This week, the Solar Foundation released its 2016 job census. Nationally, solar was the top source of newly-installed energy capacity. Environment New Mexico Executive Director Sanders Moore pointed out that at the end of last year, there were nearly 3,000 New Mexicans working in the solar industry. Women hold just under half those jobs, 33 percent of the workers are Latino or Hispanic, and almost 9 percent are veterans. Unlike many other economic indicators, New Mexico is ahead of the curve when it comes to job growth in solar.
Just three years ago, the New Mexico Legislature significantly changed what manufacturers owe in taxes in the state. Legislators squarely aimed the changes at one big company: Intel. Next year, the tax changes will fully eliminate payroll and property taxes for manufacturers and instead only tax them on their in-state sales. Related Story: After report of layoffs, Intel future in NM still unclear
Over the years, the computer microprocessing giant has enjoyed at least $2.6 billion worth of state and local subsidies for its facility in Rio Rancho. But the company also fell on hard times this decade as personal computers, which Intel’s microchip is used for, ceded ground to cell phones and mobile devices.
Employment at Intel’s Rio Rancho plant fell to 1,900 people at the beginning of the year, a drop of 400 people from the beginning of 2015, the company said Tuesday. Those lost positions were the result of retirements, relocations and resignations, and not layoffs, Intel’s Rio Rancho plant spokeswoman Natasha Martell Jackson told ABQ Free Press. The Rio Rancho plant had 5,500 employees in the mid-2000s. Intel announced Tuesday that it is cutting 12,000 jobs, or 11 percent from its worldwide workforce, by mid-2017. The company did not give specifics about those cuts and it did not say how they would affect the Rio Rancho facility.
Intel Corp. said Tuesday that it will eliminate 12,000 jobs worldwide by mid-2017, an 11 percent reduction in its work force. Those reductions are part of Intel’s attempts to transform itself “from a PC company to one that powers the cloud and billions of smart, connected computing devices,” the company said. The cuts will come “through site consolidations worldwide, a combination of voluntary and involuntary departures, and a re-evaluation of programs,” Intel said. This piece originally appeared on the ABQ Free Press website.
The governor of New Mexico and a Republican presidential candidate each weighed in on how speaking Spanish would impact job prospects in New Mexico. The Albuquerque Journal wrote about the needs for qualified bilingual workers, especially as New Mexico becomes a bigger target for call center companies. Martinez said how “border spanish” wasn’t necessarily useful when seeking jobs. From the Journal:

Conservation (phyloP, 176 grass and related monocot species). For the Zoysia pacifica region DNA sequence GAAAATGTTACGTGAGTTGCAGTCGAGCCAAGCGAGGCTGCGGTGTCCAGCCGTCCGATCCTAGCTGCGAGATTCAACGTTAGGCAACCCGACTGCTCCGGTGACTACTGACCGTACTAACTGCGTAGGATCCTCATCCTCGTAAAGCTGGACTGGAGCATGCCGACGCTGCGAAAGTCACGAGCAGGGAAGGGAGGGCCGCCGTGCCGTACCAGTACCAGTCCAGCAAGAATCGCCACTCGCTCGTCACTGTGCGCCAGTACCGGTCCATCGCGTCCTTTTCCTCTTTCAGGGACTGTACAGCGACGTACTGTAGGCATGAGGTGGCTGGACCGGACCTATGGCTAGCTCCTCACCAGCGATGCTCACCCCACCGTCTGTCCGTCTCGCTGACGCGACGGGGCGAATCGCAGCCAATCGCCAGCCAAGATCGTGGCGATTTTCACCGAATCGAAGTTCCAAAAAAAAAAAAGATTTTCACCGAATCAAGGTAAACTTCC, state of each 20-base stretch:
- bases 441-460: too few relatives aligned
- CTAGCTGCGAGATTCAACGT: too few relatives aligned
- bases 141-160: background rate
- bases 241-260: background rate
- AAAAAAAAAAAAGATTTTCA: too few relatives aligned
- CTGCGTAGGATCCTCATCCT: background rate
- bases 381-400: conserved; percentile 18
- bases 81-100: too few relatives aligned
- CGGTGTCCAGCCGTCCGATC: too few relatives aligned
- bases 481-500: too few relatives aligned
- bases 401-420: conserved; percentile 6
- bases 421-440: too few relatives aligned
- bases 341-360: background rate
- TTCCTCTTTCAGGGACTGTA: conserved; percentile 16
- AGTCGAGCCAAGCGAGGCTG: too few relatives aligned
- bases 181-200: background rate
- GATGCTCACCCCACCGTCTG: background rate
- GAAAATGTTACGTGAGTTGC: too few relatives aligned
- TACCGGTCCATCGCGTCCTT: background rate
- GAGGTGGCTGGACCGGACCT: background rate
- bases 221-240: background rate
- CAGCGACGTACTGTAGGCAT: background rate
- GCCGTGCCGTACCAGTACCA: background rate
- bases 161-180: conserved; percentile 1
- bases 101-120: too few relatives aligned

“Border Spanish” was the descriptive term Martinez used, recounting her own experience in losing what was her first language as a child to institutional prejudices at parochial school and pressure from her parents to assimilate into the mainstream English-speaking culture. The unschooled Spanish spoken by many bilingual residents, often passed down from generation to generation, evidently lacks the sophisticated fluency needed in an increasingly international business world, particularly in terms of call center work.
[box type=”info” style=”rounded”]MICHAEL PADILLA is a Democratic state senator representing District 14 (Bernalillo) and currently serves as the Majority Whip for New Mexico’s state senate.[/box]
The 2015 Legislative Session now has less than a week to finish all its work, but there is still plenty of time to address the most pressing need in New Mexico today: more jobs. Early in this 60-day meeting of the legislature, Senate Democrats laid out our priorities through an ambitious ‘Ready to Work’ Jobs Plan. The plan creates 73,000 jobs over the next five years and stimulates greater economic activity across New Mexico. The plan is comprised of more than 50 bills introduced in the current session that promise new employment and economic activity in urban and rural areas of the state, across a broad range of occupations. Our plan also meets two significant challenges.
Rep. Ben Ray Lujan, D-NM, made an appearance in the Roundhouse on Thursday afternoon. The congressman spoke to the Senate and House in a joint session and spoke about revitalizing New Mexico’s economy and encouraging job growth. Here is a recap of what Lujan said, through tweets from his speech. [View the story “New Story” on Storify]
Senate Democrats said in a press conference on Wednesday afternoon that right-to-work will not pass the Senate. This came as Democrats touted their package which they say will create over 73,000 jobs if they become law. From the answers of two conservative members of the Senate, it looks like Democrats expect right-to-work legislation to be tabled in the committee process and never make the floor. Both Senate President Pro Tem Mary Kay Papen, D-Las Cruces, and Sen. John Arthur Smith, D-Deming, are conservative Democrats. Each said they respect the committee process when asked if they believed the bill would pass the Senate.